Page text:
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Premature Mortality Due to Particulate Air Pollution in 239 American Cities

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This glossary provides an explanation of key terms reported in the MSA tables.

Each table provides summary information for the Metropolitan Statistical Area as a whole, and detailed information on PM-10 concentrations reported at individual monitoring stations within the MSA.

Tables for specific MSA's are from the May 1996 report by the Natural Resources Defense Council, BREATH-TAKING: Premature Mortality Due to Particulate Air Pollution in 239 American Cities. The report estimates that approximately 64,000 premature deaths from cardiopulmonary causes may be attributable to particulate air pollution each year.

PM-10 Concentration

This is the average of the annual mean concentration of PM-10 reported at all official monitoring stations within the MSA over the five year period, 1990 through 1994. PM-10 is particulate matter 10 microns or smaller in diameter. Concentrations are reported in ug/m³.

The rank compares the average annual mean PM-10 concentration of this MSA with the 239 MSAs for which we have data. A rank of 1 indicates the highest concentration.

Mortality Attributable to Particulate Air Pollution

The risk ratio presents the relative risk of premature mortality from cardiopulmonary causes for residents of this MSA compared to residents of the cleanest city studied.

The risk ratio was calculated by combining the MSA-specific monitoring data with a risk factor derived from a study of an American Cancer Society (ACS) cohort. (Pope, C. Arden, III, et al, "Particulate Air Pollution as a Predictor of Mortality in a Prospective Study of U.S. Adults," American Journal of Respiratory Critical Care Medicine, Vol. 151: 669-674, 1995.)

For each MSA, we present a point estimate of annual adult cardiopulmonary deaths attributable to air pollution, and a range. The point estimate is derived by applying the MSA-specific risk ratio to the actual number of annual deaths from cardiopulmonary causes in that MSA. The range estimates are derived from the upper and lower end of the confidence intervals for the risk ratio reported in the ACS study.

The rank compares the number of deaths attributable to air pollution to other MSAs, with a rank of 1 assigned to the city with most attributable deaths. The rate per 100,000 reflects the mortality attributable to particulate air pollution per 100,000 population, and the rank relative to other cities.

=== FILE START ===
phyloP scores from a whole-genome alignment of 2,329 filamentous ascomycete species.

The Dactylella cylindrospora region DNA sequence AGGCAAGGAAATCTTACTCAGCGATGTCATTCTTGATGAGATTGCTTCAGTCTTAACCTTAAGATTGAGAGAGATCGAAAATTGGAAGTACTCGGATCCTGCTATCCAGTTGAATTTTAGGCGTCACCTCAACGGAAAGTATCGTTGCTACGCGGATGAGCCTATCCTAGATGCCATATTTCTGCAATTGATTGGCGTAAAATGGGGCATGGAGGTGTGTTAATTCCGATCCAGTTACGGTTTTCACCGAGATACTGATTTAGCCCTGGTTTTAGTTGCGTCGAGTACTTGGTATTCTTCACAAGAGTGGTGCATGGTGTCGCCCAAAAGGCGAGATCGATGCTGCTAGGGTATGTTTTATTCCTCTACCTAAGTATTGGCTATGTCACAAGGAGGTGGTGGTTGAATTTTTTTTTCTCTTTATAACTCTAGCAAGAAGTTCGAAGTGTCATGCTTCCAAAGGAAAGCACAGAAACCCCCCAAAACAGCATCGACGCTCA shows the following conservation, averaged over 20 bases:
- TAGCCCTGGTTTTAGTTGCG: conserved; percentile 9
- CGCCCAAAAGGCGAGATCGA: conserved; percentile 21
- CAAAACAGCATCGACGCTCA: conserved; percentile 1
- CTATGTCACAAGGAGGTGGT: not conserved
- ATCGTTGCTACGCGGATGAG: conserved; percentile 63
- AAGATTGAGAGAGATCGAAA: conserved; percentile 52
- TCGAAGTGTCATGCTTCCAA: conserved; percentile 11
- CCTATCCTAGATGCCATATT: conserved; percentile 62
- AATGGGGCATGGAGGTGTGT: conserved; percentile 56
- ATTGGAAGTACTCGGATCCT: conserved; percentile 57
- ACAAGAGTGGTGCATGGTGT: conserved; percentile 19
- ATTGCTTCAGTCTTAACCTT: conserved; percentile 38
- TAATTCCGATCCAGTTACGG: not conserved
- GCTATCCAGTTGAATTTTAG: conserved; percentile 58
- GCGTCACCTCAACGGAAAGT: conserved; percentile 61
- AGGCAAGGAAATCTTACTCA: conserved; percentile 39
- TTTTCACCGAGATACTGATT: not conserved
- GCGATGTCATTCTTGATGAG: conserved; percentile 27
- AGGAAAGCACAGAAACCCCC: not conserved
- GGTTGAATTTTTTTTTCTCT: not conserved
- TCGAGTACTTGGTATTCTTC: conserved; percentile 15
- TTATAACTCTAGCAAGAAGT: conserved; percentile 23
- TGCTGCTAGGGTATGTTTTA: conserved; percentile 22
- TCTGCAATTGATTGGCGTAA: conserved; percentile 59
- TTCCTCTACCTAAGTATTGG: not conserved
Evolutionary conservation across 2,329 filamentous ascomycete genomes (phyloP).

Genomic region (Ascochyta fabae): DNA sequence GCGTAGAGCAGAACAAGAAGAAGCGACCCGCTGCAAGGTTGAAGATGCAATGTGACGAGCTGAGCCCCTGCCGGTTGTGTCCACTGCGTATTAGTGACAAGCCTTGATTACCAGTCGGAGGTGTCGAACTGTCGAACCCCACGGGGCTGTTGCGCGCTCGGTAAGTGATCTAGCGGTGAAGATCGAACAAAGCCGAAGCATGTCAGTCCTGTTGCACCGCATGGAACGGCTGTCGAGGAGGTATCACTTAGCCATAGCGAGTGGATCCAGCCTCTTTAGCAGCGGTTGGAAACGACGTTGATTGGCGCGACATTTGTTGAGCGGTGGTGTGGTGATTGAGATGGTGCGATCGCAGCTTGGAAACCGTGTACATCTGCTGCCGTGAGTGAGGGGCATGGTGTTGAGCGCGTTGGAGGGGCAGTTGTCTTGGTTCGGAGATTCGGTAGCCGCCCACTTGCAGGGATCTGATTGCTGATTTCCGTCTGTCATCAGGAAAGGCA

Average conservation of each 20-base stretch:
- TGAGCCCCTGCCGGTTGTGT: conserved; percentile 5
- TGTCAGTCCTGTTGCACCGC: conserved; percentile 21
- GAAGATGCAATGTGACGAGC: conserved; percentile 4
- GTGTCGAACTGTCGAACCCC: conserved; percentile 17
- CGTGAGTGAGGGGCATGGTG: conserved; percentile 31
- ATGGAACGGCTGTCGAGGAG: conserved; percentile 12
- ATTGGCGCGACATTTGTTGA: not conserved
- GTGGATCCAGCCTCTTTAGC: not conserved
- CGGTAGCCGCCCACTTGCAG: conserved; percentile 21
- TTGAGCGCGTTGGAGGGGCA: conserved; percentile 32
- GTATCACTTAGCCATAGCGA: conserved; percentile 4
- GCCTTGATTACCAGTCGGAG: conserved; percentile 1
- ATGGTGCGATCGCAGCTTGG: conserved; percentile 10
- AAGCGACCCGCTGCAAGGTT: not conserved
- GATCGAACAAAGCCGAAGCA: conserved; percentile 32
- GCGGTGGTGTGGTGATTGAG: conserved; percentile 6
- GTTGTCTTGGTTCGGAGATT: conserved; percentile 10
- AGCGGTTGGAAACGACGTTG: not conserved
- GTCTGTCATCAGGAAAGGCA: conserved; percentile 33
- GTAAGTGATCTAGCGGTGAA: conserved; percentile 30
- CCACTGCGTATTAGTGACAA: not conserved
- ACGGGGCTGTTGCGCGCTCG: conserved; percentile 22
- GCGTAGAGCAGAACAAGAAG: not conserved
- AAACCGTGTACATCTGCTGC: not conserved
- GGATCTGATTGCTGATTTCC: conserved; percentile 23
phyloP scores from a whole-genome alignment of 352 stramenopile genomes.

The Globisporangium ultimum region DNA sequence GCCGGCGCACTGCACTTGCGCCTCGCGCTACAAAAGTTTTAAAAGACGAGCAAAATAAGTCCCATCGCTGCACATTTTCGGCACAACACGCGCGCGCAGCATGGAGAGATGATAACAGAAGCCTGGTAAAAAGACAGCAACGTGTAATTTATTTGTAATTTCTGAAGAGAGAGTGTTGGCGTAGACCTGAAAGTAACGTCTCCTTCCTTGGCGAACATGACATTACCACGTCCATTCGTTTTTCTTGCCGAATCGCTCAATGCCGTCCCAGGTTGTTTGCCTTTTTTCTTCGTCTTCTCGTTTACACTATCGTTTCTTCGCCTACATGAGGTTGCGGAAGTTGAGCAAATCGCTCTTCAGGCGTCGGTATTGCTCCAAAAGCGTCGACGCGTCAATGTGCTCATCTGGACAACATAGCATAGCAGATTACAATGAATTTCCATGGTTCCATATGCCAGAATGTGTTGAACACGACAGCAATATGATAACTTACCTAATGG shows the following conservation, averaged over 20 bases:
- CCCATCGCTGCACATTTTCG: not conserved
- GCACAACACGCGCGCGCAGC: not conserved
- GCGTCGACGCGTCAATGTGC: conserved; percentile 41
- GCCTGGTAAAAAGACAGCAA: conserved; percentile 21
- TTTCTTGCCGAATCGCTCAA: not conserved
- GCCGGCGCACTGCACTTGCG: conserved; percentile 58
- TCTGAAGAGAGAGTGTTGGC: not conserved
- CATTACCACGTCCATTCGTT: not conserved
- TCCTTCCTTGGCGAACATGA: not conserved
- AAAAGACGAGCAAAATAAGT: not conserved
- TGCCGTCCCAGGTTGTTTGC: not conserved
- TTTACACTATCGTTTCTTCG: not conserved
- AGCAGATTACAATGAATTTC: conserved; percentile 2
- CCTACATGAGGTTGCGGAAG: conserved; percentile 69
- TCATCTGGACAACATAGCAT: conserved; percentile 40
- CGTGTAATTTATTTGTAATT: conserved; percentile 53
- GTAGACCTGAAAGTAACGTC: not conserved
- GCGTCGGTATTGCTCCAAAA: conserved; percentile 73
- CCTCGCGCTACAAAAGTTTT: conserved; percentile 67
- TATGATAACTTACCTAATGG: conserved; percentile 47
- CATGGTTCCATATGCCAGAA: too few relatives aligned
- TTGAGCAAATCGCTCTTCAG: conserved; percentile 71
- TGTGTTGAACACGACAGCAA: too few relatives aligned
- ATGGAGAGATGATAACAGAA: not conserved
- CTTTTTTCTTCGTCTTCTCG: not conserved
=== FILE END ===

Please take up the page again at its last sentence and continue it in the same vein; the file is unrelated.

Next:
To put the air pollution attributable deaths into perspective, we provide data on the actual number of deaths for each MSA, from selected causes and for total mortality. All data are for 1989, and are derived from the Vital Statistics report of the National Center for Health Statistics. In addition to total mortality, we report MSA statistics for total adult cardiopulmonary deaths and for deaths from car accidents.


MSA population for 1980 is listed to provide a comparison with other MSAs of the same general size.

Counties Assigned to MSA

These are the counties, and in some cases cities, areas included in the MSA, as defined by the Office of Management and Budget for 1980, except for New England, where areas are New England County Metropolitan Areas. These were the definitions used in our analysis, for consistency with the mortality data. They are not necessarily the current definitions.

Monitoring Stations

All monitoring data is from the EPA AIRS database. We identify the location and report data from the official government monitoring networks, NAMS and SLAMS.

The monitoring stations are listed in order by state (if a multi-state MSA), county, and city, if available. The street address or location of each monitor is identified. Of special interest are monitors located at schools or other public buildings. Monitors were excluded if there were incomplete readings, or if the monitors were located in rural, forested areas.

The average annual mean PM-10 concentration is reported for each monitoring station, along with the number of years for which data were available. This data can be compared with the average annual mean reported for the MSA as a whole.

The peak 24-hour PM-10 concentration is the second highest 24-hour concentration during a year for which data was available for this monitoring station. The year of the peak reading is also identified.

PM-10 Hotspots

We identify as hotspots the top 50 monitoring stations in the U.S. that reported the highest average annual mean concentrations of PM-10 for the period 1990-1994, and the top 50 monitoring stations that reported the second highest 24-hour PM-10 concentration in 1994.

PM-10 Standards

The Notes provide reference levels of annual mean and 24-hour PM-10 concentrations to compare with the values reported for the MSA and for each monitoring station.

The National Ambient Air Quality Standards are the concentration levels established by U.S. EPA in 1987. EPA is now considering revisions to the standards to reflect the recent scientific evidence showing associations with premature death and illness at much lower concentrations.

The California Ambient Air Quality Standards are set at levels one-third the EPA standards.

The NRDC recommended standards represent the PM-10 levels that NRDC is advocating for the revised National Ambient Air Quality Standards. NRDC is also advocating that EPA establish new standards for fine particles. The PM-2.5 standards advocated by NRDC are 10 ug/m³ annual mean concentration, and 20 ug/m³ 24-hour average. These recommendations are based on levels at which adverse effects are reported in the epidemiological studies.

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